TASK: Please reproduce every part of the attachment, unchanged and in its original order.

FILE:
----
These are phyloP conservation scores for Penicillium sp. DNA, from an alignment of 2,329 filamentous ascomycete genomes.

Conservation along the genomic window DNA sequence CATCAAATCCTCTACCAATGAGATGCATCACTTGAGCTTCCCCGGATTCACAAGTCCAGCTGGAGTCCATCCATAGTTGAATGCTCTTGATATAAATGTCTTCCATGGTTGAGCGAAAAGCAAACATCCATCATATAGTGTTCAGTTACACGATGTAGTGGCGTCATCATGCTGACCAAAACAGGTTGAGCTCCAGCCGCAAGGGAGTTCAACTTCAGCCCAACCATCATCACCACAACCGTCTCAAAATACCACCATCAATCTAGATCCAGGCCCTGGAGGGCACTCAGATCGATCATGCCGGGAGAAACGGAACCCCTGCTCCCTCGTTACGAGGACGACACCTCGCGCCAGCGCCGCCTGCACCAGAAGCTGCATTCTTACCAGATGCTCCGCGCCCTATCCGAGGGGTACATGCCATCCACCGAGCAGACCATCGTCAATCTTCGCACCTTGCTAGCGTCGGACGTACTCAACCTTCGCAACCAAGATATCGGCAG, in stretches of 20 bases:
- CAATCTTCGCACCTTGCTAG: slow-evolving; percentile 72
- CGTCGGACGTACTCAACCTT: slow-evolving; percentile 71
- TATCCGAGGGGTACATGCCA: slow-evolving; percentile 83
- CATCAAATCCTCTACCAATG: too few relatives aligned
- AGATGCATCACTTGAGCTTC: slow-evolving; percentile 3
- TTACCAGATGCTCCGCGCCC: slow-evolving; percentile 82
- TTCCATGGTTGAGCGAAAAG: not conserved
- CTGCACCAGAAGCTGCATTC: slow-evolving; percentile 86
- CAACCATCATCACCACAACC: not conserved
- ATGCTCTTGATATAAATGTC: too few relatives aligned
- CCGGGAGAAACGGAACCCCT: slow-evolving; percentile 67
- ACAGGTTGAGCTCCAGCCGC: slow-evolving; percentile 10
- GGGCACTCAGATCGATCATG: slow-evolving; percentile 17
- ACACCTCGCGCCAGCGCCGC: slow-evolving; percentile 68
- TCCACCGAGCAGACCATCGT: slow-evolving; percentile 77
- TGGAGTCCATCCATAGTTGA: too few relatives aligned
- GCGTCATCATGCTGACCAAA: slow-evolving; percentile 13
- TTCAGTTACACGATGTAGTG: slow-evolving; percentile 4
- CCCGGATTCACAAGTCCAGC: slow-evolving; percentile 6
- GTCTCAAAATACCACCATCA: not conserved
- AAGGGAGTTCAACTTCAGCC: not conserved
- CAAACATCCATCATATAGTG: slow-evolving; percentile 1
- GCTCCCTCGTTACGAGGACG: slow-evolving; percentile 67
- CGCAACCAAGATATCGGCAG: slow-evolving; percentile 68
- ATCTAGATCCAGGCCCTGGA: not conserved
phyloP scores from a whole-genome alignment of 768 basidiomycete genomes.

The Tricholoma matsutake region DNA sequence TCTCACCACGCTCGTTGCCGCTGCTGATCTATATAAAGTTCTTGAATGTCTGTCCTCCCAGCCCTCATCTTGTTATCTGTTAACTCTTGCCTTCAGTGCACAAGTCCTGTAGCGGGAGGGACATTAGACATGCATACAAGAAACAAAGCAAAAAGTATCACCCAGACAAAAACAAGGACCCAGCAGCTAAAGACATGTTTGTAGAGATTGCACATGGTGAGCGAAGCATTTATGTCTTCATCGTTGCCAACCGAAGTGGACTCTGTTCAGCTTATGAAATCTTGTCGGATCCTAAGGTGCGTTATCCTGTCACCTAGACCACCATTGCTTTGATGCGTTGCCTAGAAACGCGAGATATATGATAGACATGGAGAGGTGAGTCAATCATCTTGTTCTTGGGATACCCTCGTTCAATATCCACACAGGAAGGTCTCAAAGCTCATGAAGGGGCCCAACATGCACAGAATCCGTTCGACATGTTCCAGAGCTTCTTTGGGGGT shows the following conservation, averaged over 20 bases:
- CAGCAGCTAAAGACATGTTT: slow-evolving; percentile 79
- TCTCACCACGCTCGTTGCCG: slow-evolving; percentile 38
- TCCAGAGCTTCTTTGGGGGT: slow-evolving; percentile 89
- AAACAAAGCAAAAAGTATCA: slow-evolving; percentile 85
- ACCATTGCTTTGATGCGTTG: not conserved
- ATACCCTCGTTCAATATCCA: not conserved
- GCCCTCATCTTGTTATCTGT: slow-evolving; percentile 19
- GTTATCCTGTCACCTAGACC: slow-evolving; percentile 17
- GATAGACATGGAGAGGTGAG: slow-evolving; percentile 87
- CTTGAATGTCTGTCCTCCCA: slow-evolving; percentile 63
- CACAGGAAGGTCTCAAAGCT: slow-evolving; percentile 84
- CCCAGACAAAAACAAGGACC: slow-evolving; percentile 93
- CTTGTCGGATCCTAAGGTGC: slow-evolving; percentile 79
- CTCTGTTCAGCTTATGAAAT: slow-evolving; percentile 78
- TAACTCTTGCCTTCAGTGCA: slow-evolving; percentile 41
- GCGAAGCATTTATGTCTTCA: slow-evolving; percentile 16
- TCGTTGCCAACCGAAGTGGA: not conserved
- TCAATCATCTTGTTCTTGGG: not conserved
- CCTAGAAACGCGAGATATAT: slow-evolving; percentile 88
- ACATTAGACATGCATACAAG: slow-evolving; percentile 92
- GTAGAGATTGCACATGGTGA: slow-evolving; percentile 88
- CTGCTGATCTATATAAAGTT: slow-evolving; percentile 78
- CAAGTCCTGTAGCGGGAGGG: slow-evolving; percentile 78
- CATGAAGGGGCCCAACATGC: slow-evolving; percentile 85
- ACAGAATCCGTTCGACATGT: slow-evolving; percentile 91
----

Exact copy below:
These are phyloP conservation scores for Penicillium sp. DNA, from an alignment of 2,329 filamentous ascomycete genomes.

Conservation along the genomic window DNA sequence CATCAAATCCTCTACCAATGAGATGCATCACTTGAGCTTCCCCGGATTCACAAGTCCAGCTGGAGTCCATCCATAGTTGAATGCTCTTGATATAAATGTCTTCCATGGTTGAGCGAAAAGCAAACATCCATCATATAGTGTTCAGTTACACGATGTAGTGGCGTCATCATGCTGACCAAAACAGGTTGAGCTCCAGCCGCAAGGGAGTTCAACTTCAGCCCAACCATCATCACCACAACCGTCTCAAAATACCACCATCAATCTAGATCCAGGCCCTGGAGGGCACTCAGATCGATCATGCCGGGAGAAACGGAACCCCTGCTCCCTCGTTACGAGGACGACACCTCGCGCCAGCGCCGCCTGCACCAGAAGCTGCATTCTTACCAGATGCTCCGCGCCCTATCCGAGGGGTACATGCCATCCACCGAGCAGACCATCGTCAATCTTCGCACCTTGCTAGCGTCGGACGTACTCAACCTTCGCAACCAAGATATCGGCAG, in stretches of 20 bases:
- CAATCTTCGCACCTTGCTAG: slow-evolving; percentile 72
- CGTCGGACGTACTCAACCTT: slow-evolving; percentile 71
- TATCCGAGGGGTACATGCCA: slow-evolving; percentile 83
- CATCAAATCCTCTACCAATG: too few relatives aligned
- AGATGCATCACTTGAGCTTC: slow-evolving; percentile 3
- TTACCAGATGCTCCGCGCCC: slow-evolving; percentile 82
- TTCCATGGTTGAGCGAAAAG: not conserved
- CTGCACCAGAAGCTGCATTC: slow-evolving; percentile 86
- CAACCATCATCACCACAACC: not conserved
- ATGCTCTTGATATAAATGTC: too few relatives aligned
- CCGGGAGAAACGGAACCCCT: slow-evolving; percentile 67
- ACAGGTTGAGCTCCAGCCGC: slow-evolving; percentile 10
- GGGCACTCAGATCGATCATG: slow-evolving; percentile 17
- ACACCTCGCGCCAGCGCCGC: slow-evolving; percentile 68
- TCCACCGAGCAGACCATCGT: slow-evolving; percentile 77
- TGGAGTCCATCCATAGTTGA: too few relatives aligned
- GCGTCATCATGCTGACCAAA: slow-evolving; percentile 13
- TTCAGTTACACGATGTAGTG: slow-evolving; percentile 4
- CCCGGATTCACAAGTCCAGC: slow-evolving; percentile 6
- GTCTCAAAATACCACCATCA: not conserved
- AAGGGAGTTCAACTTCAGCC: not conserved
- CAAACATCCATCATATAGTG: slow-evolving; percentile 1
- GCTCCCTCGTTACGAGGACG: slow-evolving; percentile 67
- CGCAACCAAGATATCGGCAG: slow-evolving; percentile 68
- ATCTAGATCCAGGCCCTGGA: not conserved
phyloP scores from a whole-genome alignment of 768 basidiomycete genomes.

The Tricholoma matsutake region DNA sequence TCTCACCACGCTCGTTGCCGCTGCTGATCTATATAAAGTTCTTGAATGTCTGTCCTCCCAGCCCTCATCTTGTTATCTGTTAACTCTTGCCTTCAGTGCACAAGTCCTGTAGCGGGAGGGACATTAGACATGCATACAAGAAACAAAGCAAAAAGTATCACCCAGACAAAAACAAGGACCCAGCAGCTAAAGACATGTTTGTAGAGATTGCACATGGTGAGCGAAGCATTTATGTCTTCATCGTTGCCAACCGAAGTGGACTCTGTTCAGCTTATGAAATCTTGTCGGATCCTAAGGTGCGTTATCCTGTCACCTAGACCACCATTGCTTTGATGCGTTGCCTAGAAACGCGAGATATATGATAGACATGGAGAGGTGAGTCAATCATCTTGTTCTTGGGATACCCTCGTTCAATATCCACACAGGAAGGTCTCAAAGCTCATGAAGGGGCCCAACATGCACAGAATCCGTTCGACATGTTCCAGAGCTTCTTTGGGGGT shows the following conservation, averaged over 20 bases:
- CAGCAGCTAAAGACATGTTT: slow-evolving; percentile 79
- TCTCACCACGCTCGTTGCCG: slow-evolving; percentile 38
- TCCAGAGCTTCTTTGGGGGT: slow-evolving; percentile 89
- AAACAAAGCAAAAAGTATCA: slow-evolving; percentile 85
- ACCATTGCTTTGATGCGTTG: not conserved
- ATACCCTCGTTCAATATCCA: not conserved
- GCCCTCATCTTGTTATCTGT: slow-evolving; percentile 19
- GTTATCCTGTCACCTAGACC: slow-evolving; percentile 17
- GATAGACATGGAGAGGTGAG: slow-evolving; percentile 87
- CTTGAATGTCTGTCCTCCCA: slow-evolving; percentile 63
- CACAGGAAGGTCTCAAAGCT: slow-evolving; percentile 84
- CCCAGACAAAAACAAGGACC: slow-evolving; percentile 93
- CTTGTCGGATCCTAAGGTGC: slow-evolving; percentile 79
- CTCTGTTCAGCTTATGAAAT: slow-evolving; percentile 78
- TAACTCTTGCCTTCAGTGCA: slow-evolving; percentile 41
- GCGAAGCATTTATGTCTTCA: slow-evolving; percentile 16
- TCGTTGCCAACCGAAGTGGA: not conserved
- TCAATCATCTTGTTCTTGGG: not conserved
- CCTAGAAACGCGAGATATAT: slow-evolving; percentile 88
- ACATTAGACATGCATACAAG: slow-evolving; percentile 92
- GTAGAGATTGCACATGGTGA: slow-evolving; percentile 88
- CTGCTGATCTATATAAAGTT: slow-evolving; percentile 78
- CAAGTCCTGTAGCGGGAGGG: slow-evolving; percentile 78
- CATGAAGGGGCCCAACATGC: slow-evolving; percentile 85
- ACAGAATCCGTTCGACATGT: slow-evolving; percentile 91